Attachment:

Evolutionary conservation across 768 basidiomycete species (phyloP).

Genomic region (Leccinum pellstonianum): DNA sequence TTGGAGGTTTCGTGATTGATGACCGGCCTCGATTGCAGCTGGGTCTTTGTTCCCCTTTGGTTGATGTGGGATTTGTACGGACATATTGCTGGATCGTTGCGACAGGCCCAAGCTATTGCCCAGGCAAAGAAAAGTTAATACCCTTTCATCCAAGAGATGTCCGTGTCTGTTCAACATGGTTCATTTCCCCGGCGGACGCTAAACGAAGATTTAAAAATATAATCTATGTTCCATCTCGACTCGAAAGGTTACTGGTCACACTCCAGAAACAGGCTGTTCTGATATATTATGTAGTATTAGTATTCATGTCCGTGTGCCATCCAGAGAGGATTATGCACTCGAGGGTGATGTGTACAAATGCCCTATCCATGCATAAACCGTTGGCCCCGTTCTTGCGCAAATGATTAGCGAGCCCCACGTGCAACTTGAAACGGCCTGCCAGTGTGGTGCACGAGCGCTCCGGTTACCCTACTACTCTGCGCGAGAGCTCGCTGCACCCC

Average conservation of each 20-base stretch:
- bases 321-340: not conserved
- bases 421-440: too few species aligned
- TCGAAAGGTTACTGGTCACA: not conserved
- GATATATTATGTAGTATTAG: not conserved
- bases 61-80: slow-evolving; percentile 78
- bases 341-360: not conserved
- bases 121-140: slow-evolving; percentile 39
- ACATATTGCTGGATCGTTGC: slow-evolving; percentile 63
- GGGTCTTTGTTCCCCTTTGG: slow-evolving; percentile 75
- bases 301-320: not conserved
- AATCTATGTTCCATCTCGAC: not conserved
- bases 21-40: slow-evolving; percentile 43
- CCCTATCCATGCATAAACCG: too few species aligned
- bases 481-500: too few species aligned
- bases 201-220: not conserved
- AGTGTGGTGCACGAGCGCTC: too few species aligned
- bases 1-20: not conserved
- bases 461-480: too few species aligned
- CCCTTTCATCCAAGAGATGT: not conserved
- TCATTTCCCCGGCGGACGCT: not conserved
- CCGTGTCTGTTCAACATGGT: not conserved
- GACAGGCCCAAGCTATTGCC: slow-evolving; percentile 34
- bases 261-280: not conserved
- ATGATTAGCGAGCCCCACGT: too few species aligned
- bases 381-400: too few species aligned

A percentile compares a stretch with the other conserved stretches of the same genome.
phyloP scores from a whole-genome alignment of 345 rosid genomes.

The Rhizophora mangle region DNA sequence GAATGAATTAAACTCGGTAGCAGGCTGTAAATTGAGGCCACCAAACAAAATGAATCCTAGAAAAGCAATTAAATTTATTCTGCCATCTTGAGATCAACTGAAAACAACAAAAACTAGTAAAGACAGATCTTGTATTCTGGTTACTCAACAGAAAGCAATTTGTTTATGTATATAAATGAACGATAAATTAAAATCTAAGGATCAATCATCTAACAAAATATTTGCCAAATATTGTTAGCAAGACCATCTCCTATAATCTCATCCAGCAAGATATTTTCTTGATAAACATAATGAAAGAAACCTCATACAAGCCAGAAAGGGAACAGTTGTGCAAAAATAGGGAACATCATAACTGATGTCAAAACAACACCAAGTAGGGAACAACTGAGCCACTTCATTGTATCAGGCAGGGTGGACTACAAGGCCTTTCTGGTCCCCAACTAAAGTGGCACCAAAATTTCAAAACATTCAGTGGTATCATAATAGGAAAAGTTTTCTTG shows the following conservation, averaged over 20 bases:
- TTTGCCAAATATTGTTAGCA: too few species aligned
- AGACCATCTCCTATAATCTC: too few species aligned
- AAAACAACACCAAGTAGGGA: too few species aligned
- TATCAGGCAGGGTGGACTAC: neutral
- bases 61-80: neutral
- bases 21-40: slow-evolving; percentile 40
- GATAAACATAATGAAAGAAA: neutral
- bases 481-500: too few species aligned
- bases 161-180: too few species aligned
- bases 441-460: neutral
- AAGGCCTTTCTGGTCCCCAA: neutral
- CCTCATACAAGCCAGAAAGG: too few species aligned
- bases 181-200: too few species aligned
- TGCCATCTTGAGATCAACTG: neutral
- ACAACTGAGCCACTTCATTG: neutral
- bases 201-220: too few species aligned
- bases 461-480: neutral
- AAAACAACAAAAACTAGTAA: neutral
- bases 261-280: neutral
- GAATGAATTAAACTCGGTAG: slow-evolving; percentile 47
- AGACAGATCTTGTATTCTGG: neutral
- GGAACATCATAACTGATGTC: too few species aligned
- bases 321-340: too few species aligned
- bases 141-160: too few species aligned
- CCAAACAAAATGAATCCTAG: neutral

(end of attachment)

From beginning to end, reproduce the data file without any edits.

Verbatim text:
Evolutionary conservation across 768 basidiomycete species (phyloP).

Genomic region (Leccinum pellstonianum): DNA sequence TTGGAGGTTTCGTGATTGATGACCGGCCTCGATTGCAGCTGGGTCTTTGTTCCCCTTTGGTTGATGTGGGATTTGTACGGACATATTGCTGGATCGTTGCGACAGGCCCAAGCTATTGCCCAGGCAAAGAAAAGTTAATACCCTTTCATCCAAGAGATGTCCGTGTCTGTTCAACATGGTTCATTTCCCCGGCGGACGCTAAACGAAGATTTAAAAATATAATCTATGTTCCATCTCGACTCGAAAGGTTACTGGTCACACTCCAGAAACAGGCTGTTCTGATATATTATGTAGTATTAGTATTCATGTCCGTGTGCCATCCAGAGAGGATTATGCACTCGAGGGTGATGTGTACAAATGCCCTATCCATGCATAAACCGTTGGCCCCGTTCTTGCGCAAATGATTAGCGAGCCCCACGTGCAACTTGAAACGGCCTGCCAGTGTGGTGCACGAGCGCTCCGGTTACCCTACTACTCTGCGCGAGAGCTCGCTGCACCCC

Average conservation of each 20-base stretch:
- bases 321-340: not conserved
- bases 421-440: too few species aligned
- TCGAAAGGTTACTGGTCACA: not conserved
- GATATATTATGTAGTATTAG: not conserved
- bases 61-80: slow-evolving; percentile 78
- bases 341-360: not conserved
- bases 121-140: slow-evolving; percentile 39
- ACATATTGCTGGATCGTTGC: slow-evolving; percentile 63
- GGGTCTTTGTTCCCCTTTGG: slow-evolving; percentile 75
- bases 301-320: not conserved
- AATCTATGTTCCATCTCGAC: not conserved
- bases 21-40: slow-evolving; percentile 43
- CCCTATCCATGCATAAACCG: too few species aligned
- bases 481-500: too few species aligned
- bases 201-220: not conserved
- AGTGTGGTGCACGAGCGCTC: too few species aligned
- bases 1-20: not conserved
- bases 461-480: too few species aligned
- CCCTTTCATCCAAGAGATGT: not conserved
- TCATTTCCCCGGCGGACGCT: not conserved
- CCGTGTCTGTTCAACATGGT: not conserved
- GACAGGCCCAAGCTATTGCC: slow-evolving; percentile 34
- bases 261-280: not conserved
- ATGATTAGCGAGCCCCACGT: too few species aligned
- bases 381-400: too few species aligned

A percentile compares a stretch with the other conserved stretches of the same genome.
phyloP scores from a whole-genome alignment of 345 rosid genomes.

The Rhizophora mangle region DNA sequence GAATGAATTAAACTCGGTAGCAGGCTGTAAATTGAGGCCACCAAACAAAATGAATCCTAGAAAAGCAATTAAATTTATTCTGCCATCTTGAGATCAACTGAAAACAACAAAAACTAGTAAAGACAGATCTTGTATTCTGGTTACTCAACAGAAAGCAATTTGTTTATGTATATAAATGAACGATAAATTAAAATCTAAGGATCAATCATCTAACAAAATATTTGCCAAATATTGTTAGCAAGACCATCTCCTATAATCTCATCCAGCAAGATATTTTCTTGATAAACATAATGAAAGAAACCTCATACAAGCCAGAAAGGGAACAGTTGTGCAAAAATAGGGAACATCATAACTGATGTCAAAACAACACCAAGTAGGGAACAACTGAGCCACTTCATTGTATCAGGCAGGGTGGACTACAAGGCCTTTCTGGTCCCCAACTAAAGTGGCACCAAAATTTCAAAACATTCAGTGGTATCATAATAGGAAAAGTTTTCTTG shows the following conservation, averaged over 20 bases:
- TTTGCCAAATATTGTTAGCA: too few species aligned
- AGACCATCTCCTATAATCTC: too few species aligned
- AAAACAACACCAAGTAGGGA: too few species aligned
- TATCAGGCAGGGTGGACTAC: neutral
- bases 61-80: neutral
- bases 21-40: slow-evolving; percentile 40
- GATAAACATAATGAAAGAAA: neutral
- bases 481-500: too few species aligned
- bases 161-180: too few species aligned
- bases 441-460: neutral
- AAGGCCTTTCTGGTCCCCAA: neutral
- CCTCATACAAGCCAGAAAGG: too few species aligned
- bases 181-200: too few species aligned
- TGCCATCTTGAGATCAACTG: neutral
- ACAACTGAGCCACTTCATTG: neutral
- bases 201-220: too few species aligned
- bases 461-480: neutral
- AAAACAACAAAAACTAGTAA: neutral
- bases 261-280: neutral
- GAATGAATTAAACTCGGTAG: slow-evolving; percentile 47
- AGACAGATCTTGTATTCTGG: neutral
- GGAACATCATAACTGATGTC: too few species aligned
- bases 321-340: too few species aligned
- bases 141-160: too few species aligned
- CCAAACAAAATGAATCCTAG: neutral